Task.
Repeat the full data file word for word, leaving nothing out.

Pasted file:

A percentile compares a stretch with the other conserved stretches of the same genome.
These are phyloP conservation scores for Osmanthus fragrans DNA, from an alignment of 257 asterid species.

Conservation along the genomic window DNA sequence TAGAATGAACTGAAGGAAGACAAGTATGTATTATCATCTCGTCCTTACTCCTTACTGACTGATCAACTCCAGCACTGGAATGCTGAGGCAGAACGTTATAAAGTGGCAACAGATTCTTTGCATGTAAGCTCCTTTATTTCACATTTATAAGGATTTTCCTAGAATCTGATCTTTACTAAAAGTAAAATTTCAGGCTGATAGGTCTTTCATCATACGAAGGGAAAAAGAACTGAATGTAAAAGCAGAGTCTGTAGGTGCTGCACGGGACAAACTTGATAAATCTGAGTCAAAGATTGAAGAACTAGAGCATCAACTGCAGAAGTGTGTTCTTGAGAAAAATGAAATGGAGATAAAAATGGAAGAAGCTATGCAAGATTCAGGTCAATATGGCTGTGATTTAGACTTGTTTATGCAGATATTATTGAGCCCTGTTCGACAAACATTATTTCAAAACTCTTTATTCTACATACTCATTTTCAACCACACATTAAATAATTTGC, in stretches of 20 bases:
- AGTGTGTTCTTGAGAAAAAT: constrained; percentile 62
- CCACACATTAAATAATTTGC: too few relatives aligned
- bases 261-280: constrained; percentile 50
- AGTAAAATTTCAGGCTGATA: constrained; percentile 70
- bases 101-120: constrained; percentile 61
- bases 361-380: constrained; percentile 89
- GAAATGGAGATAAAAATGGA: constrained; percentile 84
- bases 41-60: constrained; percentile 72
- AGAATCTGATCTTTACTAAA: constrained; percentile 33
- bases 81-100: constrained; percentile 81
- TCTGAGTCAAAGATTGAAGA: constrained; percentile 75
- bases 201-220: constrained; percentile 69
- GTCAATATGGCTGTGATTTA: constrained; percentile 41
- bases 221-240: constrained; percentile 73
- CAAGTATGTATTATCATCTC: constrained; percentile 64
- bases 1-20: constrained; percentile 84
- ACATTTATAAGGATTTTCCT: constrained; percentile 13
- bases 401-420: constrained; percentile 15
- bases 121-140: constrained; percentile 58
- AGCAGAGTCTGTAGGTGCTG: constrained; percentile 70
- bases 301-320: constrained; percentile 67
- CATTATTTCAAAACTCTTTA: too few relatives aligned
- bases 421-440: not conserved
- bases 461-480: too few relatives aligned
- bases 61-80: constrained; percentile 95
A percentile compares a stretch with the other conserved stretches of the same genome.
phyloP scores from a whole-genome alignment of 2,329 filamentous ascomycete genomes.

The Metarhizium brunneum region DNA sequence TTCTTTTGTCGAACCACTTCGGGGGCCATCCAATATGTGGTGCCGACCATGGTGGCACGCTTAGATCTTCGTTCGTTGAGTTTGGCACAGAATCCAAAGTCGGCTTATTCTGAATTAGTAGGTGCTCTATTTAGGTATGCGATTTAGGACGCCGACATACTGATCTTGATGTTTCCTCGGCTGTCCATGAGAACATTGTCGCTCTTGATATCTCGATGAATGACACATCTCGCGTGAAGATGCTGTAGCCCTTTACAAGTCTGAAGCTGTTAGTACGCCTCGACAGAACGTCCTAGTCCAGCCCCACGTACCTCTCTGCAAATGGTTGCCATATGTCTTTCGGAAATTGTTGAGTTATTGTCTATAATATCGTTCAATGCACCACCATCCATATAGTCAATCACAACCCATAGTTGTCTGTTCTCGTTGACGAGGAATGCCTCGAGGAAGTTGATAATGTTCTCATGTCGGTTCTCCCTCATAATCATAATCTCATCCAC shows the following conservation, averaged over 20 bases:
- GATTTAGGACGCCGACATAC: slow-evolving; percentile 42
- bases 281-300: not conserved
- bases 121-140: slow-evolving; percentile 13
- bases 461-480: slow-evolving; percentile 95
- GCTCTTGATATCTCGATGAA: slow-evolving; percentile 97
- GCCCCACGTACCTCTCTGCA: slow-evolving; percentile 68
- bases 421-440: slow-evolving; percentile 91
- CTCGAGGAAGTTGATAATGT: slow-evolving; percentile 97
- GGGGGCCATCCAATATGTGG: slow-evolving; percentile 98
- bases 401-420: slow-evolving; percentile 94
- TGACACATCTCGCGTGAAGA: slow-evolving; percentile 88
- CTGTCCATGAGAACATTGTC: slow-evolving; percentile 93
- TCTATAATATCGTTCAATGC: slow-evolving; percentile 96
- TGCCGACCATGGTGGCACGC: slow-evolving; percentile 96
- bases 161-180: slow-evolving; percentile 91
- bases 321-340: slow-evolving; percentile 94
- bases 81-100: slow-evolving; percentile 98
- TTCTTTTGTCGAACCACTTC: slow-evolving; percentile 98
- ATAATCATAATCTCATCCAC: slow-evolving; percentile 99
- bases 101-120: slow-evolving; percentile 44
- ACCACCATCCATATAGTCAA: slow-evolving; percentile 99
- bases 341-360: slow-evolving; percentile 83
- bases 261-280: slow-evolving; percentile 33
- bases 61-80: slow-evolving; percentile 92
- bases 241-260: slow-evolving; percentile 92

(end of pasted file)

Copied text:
A percentile compares a stretch with the other conserved stretches of the same genome.
These are phyloP conservation scores for Osmanthus fragrans DNA, from an alignment of 257 asterid species.

Conservation along the genomic window DNA sequence TAGAATGAACTGAAGGAAGACAAGTATGTATTATCATCTCGTCCTTACTCCTTACTGACTGATCAACTCCAGCACTGGAATGCTGAGGCAGAACGTTATAAAGTGGCAACAGATTCTTTGCATGTAAGCTCCTTTATTTCACATTTATAAGGATTTTCCTAGAATCTGATCTTTACTAAAAGTAAAATTTCAGGCTGATAGGTCTTTCATCATACGAAGGGAAAAAGAACTGAATGTAAAAGCAGAGTCTGTAGGTGCTGCACGGGACAAACTTGATAAATCTGAGTCAAAGATTGAAGAACTAGAGCATCAACTGCAGAAGTGTGTTCTTGAGAAAAATGAAATGGAGATAAAAATGGAAGAAGCTATGCAAGATTCAGGTCAATATGGCTGTGATTTAGACTTGTTTATGCAGATATTATTGAGCCCTGTTCGACAAACATTATTTCAAAACTCTTTATTCTACATACTCATTTTCAACCACACATTAAATAATTTGC, in stretches of 20 bases:
- AGTGTGTTCTTGAGAAAAAT: constrained; percentile 62
- CCACACATTAAATAATTTGC: too few relatives aligned
- bases 261-280: constrained; percentile 50
- AGTAAAATTTCAGGCTGATA: constrained; percentile 70
- bases 101-120: constrained; percentile 61
- bases 361-380: constrained; percentile 89
- GAAATGGAGATAAAAATGGA: constrained; percentile 84
- bases 41-60: constrained; percentile 72
- AGAATCTGATCTTTACTAAA: constrained; percentile 33
- bases 81-100: constrained; percentile 81
- TCTGAGTCAAAGATTGAAGA: constrained; percentile 75
- bases 201-220: constrained; percentile 69
- GTCAATATGGCTGTGATTTA: constrained; percentile 41
- bases 221-240: constrained; percentile 73
- CAAGTATGTATTATCATCTC: constrained; percentile 64
- bases 1-20: constrained; percentile 84
- ACATTTATAAGGATTTTCCT: constrained; percentile 13
- bases 401-420: constrained; percentile 15
- bases 121-140: constrained; percentile 58
- AGCAGAGTCTGTAGGTGCTG: constrained; percentile 70
- bases 301-320: constrained; percentile 67
- CATTATTTCAAAACTCTTTA: too few relatives aligned
- bases 421-440: not conserved
- bases 461-480: too few relatives aligned
- bases 61-80: constrained; percentile 95
A percentile compares a stretch with the other conserved stretches of the same genome.
phyloP scores from a whole-genome alignment of 2,329 filamentous ascomycete genomes.

The Metarhizium brunneum region DNA sequence TTCTTTTGTCGAACCACTTCGGGGGCCATCCAATATGTGGTGCCGACCATGGTGGCACGCTTAGATCTTCGTTCGTTGAGTTTGGCACAGAATCCAAAGTCGGCTTATTCTGAATTAGTAGGTGCTCTATTTAGGTATGCGATTTAGGACGCCGACATACTGATCTTGATGTTTCCTCGGCTGTCCATGAGAACATTGTCGCTCTTGATATCTCGATGAATGACACATCTCGCGTGAAGATGCTGTAGCCCTTTACAAGTCTGAAGCTGTTAGTACGCCTCGACAGAACGTCCTAGTCCAGCCCCACGTACCTCTCTGCAAATGGTTGCCATATGTCTTTCGGAAATTGTTGAGTTATTGTCTATAATATCGTTCAATGCACCACCATCCATATAGTCAATCACAACCCATAGTTGTCTGTTCTCGTTGACGAGGAATGCCTCGAGGAAGTTGATAATGTTCTCATGTCGGTTCTCCCTCATAATCATAATCTCATCCAC shows the following conservation, averaged over 20 bases:
- GATTTAGGACGCCGACATAC: slow-evolving; percentile 42
- bases 281-300: not conserved
- bases 121-140: slow-evolving; percentile 13
- bases 461-480: slow-evolving; percentile 95
- GCTCTTGATATCTCGATGAA: slow-evolving; percentile 97
- GCCCCACGTACCTCTCTGCA: slow-evolving; percentile 68
- bases 421-440: slow-evolving; percentile 91
- CTCGAGGAAGTTGATAATGT: slow-evolving; percentile 97
- GGGGGCCATCCAATATGTGG: slow-evolving; percentile 98
- bases 401-420: slow-evolving; percentile 94
- TGACACATCTCGCGTGAAGA: slow-evolving; percentile 88
- CTGTCCATGAGAACATTGTC: slow-evolving; percentile 93
- TCTATAATATCGTTCAATGC: slow-evolving; percentile 96
- TGCCGACCATGGTGGCACGC: slow-evolving; percentile 96
- bases 161-180: slow-evolving; percentile 91
- bases 321-340: slow-evolving; percentile 94
- bases 81-100: slow-evolving; percentile 98
- TTCTTTTGTCGAACCACTTC: slow-evolving; percentile 98
- ATAATCATAATCTCATCCAC: slow-evolving; percentile 99
- bases 101-120: slow-evolving; percentile 44
- ACCACCATCCATATAGTCAA: slow-evolving; percentile 99
- bases 341-360: slow-evolving; percentile 83
- bases 261-280: slow-evolving; percentile 33
- bases 61-80: slow-evolving; percentile 92
- bases 241-260: slow-evolving; percentile 92